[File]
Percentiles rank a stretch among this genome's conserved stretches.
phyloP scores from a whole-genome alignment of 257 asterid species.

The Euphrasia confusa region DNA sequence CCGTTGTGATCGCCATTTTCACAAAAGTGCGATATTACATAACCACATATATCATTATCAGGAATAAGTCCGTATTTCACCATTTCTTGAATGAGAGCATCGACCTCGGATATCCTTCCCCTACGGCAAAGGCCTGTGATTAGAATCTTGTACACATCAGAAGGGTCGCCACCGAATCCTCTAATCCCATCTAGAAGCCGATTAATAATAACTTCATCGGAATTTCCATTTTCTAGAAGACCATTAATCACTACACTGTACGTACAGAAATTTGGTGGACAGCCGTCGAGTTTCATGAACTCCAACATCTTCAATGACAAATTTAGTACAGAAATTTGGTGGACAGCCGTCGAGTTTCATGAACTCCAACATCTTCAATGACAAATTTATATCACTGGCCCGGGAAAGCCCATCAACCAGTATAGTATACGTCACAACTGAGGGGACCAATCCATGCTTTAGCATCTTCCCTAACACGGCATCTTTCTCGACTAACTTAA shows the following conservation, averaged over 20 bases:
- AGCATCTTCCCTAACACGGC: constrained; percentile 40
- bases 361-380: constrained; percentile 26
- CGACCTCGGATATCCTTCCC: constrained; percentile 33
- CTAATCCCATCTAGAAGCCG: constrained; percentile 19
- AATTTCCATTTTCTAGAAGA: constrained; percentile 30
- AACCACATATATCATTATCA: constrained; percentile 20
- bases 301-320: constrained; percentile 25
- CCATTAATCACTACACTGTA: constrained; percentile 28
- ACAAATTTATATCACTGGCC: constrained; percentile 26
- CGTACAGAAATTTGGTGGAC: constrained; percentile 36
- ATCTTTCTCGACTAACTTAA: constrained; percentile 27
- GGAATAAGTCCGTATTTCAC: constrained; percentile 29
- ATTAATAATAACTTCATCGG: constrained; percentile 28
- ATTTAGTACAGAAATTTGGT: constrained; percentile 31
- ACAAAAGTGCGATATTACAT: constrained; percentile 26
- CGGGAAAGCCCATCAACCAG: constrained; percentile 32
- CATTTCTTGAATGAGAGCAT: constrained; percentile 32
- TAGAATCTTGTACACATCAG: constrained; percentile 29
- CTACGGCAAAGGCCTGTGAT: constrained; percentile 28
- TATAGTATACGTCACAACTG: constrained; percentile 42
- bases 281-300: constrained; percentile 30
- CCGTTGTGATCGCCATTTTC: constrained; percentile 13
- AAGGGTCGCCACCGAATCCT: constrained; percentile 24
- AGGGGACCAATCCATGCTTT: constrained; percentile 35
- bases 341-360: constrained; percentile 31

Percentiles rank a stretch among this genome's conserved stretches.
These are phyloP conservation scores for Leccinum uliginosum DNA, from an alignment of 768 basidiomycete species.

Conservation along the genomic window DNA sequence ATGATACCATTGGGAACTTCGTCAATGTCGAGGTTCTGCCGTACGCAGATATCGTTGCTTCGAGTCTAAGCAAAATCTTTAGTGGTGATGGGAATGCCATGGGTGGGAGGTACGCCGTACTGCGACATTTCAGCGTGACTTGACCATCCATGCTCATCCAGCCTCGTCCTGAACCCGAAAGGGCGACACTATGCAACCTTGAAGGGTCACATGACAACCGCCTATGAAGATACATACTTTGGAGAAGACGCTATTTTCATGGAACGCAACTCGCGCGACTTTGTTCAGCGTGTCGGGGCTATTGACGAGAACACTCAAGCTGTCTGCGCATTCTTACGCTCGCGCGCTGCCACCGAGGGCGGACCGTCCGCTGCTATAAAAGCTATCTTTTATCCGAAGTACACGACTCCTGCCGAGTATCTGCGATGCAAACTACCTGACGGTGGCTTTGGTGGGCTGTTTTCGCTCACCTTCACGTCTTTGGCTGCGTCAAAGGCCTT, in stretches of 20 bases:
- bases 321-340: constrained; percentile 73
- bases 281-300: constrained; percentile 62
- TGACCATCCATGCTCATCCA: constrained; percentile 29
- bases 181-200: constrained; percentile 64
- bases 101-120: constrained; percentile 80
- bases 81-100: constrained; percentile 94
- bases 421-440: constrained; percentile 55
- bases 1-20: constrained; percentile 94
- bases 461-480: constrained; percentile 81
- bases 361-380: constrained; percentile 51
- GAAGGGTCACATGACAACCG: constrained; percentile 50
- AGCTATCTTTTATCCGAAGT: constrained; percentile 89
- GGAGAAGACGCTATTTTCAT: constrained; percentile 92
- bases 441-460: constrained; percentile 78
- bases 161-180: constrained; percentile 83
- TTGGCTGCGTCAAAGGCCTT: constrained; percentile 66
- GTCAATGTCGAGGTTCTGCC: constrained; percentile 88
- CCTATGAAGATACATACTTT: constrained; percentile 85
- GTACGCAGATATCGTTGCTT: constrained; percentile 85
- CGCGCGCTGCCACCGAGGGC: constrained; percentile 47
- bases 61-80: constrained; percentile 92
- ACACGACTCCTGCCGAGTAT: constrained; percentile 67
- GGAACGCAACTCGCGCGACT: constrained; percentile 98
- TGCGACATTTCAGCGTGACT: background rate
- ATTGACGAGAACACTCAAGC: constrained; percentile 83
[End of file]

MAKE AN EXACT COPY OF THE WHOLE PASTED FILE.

Percentiles rank a stretch among this genome's conserved stretches.
phyloP scores from a whole-genome alignment of 257 asterid species.

The Euphrasia confusa region DNA sequence CCGTTGTGATCGCCATTTTCACAAAAGTGCGATATTACATAACCACATATATCATTATCAGGAATAAGTCCGTATTTCACCATTTCTTGAATGAGAGCATCGACCTCGGATATCCTTCCCCTACGGCAAAGGCCTGTGATTAGAATCTTGTACACATCAGAAGGGTCGCCACCGAATCCTCTAATCCCATCTAGAAGCCGATTAATAATAACTTCATCGGAATTTCCATTTTCTAGAAGACCATTAATCACTACACTGTACGTACAGAAATTTGGTGGACAGCCGTCGAGTTTCATGAACTCCAACATCTTCAATGACAAATTTAGTACAGAAATTTGGTGGACAGCCGTCGAGTTTCATGAACTCCAACATCTTCAATGACAAATTTATATCACTGGCCCGGGAAAGCCCATCAACCAGTATAGTATACGTCACAACTGAGGGGACCAATCCATGCTTTAGCATCTTCCCTAACACGGCATCTTTCTCGACTAACTTAA shows the following conservation, averaged over 20 bases:
- AGCATCTTCCCTAACACGGC: constrained; percentile 40
- bases 361-380: constrained; percentile 26
- CGACCTCGGATATCCTTCCC: constrained; percentile 33
- CTAATCCCATCTAGAAGCCG: constrained; percentile 19
- AATTTCCATTTTCTAGAAGA: constrained; percentile 30
- AACCACATATATCATTATCA: constrained; percentile 20
- bases 301-320: constrained; percentile 25
- CCATTAATCACTACACTGTA: constrained; percentile 28
- ACAAATTTATATCACTGGCC: constrained; percentile 26
- CGTACAGAAATTTGGTGGAC: constrained; percentile 36
- ATCTTTCTCGACTAACTTAA: constrained; percentile 27
- GGAATAAGTCCGTATTTCAC: constrained; percentile 29
- ATTAATAATAACTTCATCGG: constrained; percentile 28
- ATTTAGTACAGAAATTTGGT: constrained; percentile 31
- ACAAAAGTGCGATATTACAT: constrained; percentile 26
- CGGGAAAGCCCATCAACCAG: constrained; percentile 32
- CATTTCTTGAATGAGAGCAT: constrained; percentile 32
- TAGAATCTTGTACACATCAG: constrained; percentile 29
- CTACGGCAAAGGCCTGTGAT: constrained; percentile 28
- TATAGTATACGTCACAACTG: constrained; percentile 42
- bases 281-300: constrained; percentile 30
- CCGTTGTGATCGCCATTTTC: constrained; percentile 13
- AAGGGTCGCCACCGAATCCT: constrained; percentile 24
- AGGGGACCAATCCATGCTTT: constrained; percentile 35
- bases 341-360: constrained; percentile 31

Percentiles rank a stretch among this genome's conserved stretches.
These are phyloP conservation scores for Leccinum uliginosum DNA, from an alignment of 768 basidiomycete species.

Conservation along the genomic window DNA sequence ATGATACCATTGGGAACTTCGTCAATGTCGAGGTTCTGCCGTACGCAGATATCGTTGCTTCGAGTCTAAGCAAAATCTTTAGTGGTGATGGGAATGCCATGGGTGGGAGGTACGCCGTACTGCGACATTTCAGCGTGACTTGACCATCCATGCTCATCCAGCCTCGTCCTGAACCCGAAAGGGCGACACTATGCAACCTTGAAGGGTCACATGACAACCGCCTATGAAGATACATACTTTGGAGAAGACGCTATTTTCATGGAACGCAACTCGCGCGACTTTGTTCAGCGTGTCGGGGCTATTGACGAGAACACTCAAGCTGTCTGCGCATTCTTACGCTCGCGCGCTGCCACCGAGGGCGGACCGTCCGCTGCTATAAAAGCTATCTTTTATCCGAAGTACACGACTCCTGCCGAGTATCTGCGATGCAAACTACCTGACGGTGGCTTTGGTGGGCTGTTTTCGCTCACCTTCACGTCTTTGGCTGCGTCAAAGGCCTT, in stretches of 20 bases:
- bases 321-340: constrained; percentile 73
- bases 281-300: constrained; percentile 62
- TGACCATCCATGCTCATCCA: constrained; percentile 29
- bases 181-200: constrained; percentile 64
- bases 101-120: constrained; percentile 80
- bases 81-100: constrained; percentile 94
- bases 421-440: constrained; percentile 55
- bases 1-20: constrained; percentile 94
- bases 461-480: constrained; percentile 81
- bases 361-380: constrained; percentile 51
- GAAGGGTCACATGACAACCG: constrained; percentile 50
- AGCTATCTTTTATCCGAAGT: constrained; percentile 89
- GGAGAAGACGCTATTTTCAT: constrained; percentile 92
- bases 441-460: constrained; percentile 78
- bases 161-180: constrained; percentile 83
- TTGGCTGCGTCAAAGGCCTT: constrained; percentile 66
- GTCAATGTCGAGGTTCTGCC: constrained; percentile 88
- CCTATGAAGATACATACTTT: constrained; percentile 85
- GTACGCAGATATCGTTGCTT: constrained; percentile 85
- CGCGCGCTGCCACCGAGGGC: constrained; percentile 47
- bases 61-80: constrained; percentile 92
- ACACGACTCCTGCCGAGTAT: constrained; percentile 67
- GGAACGCAACTCGCGCGACT: constrained; percentile 98
- TGCGACATTTCAGCGTGACT: background rate
- ATTGACGAGAACACTCAAGC: constrained; percentile 83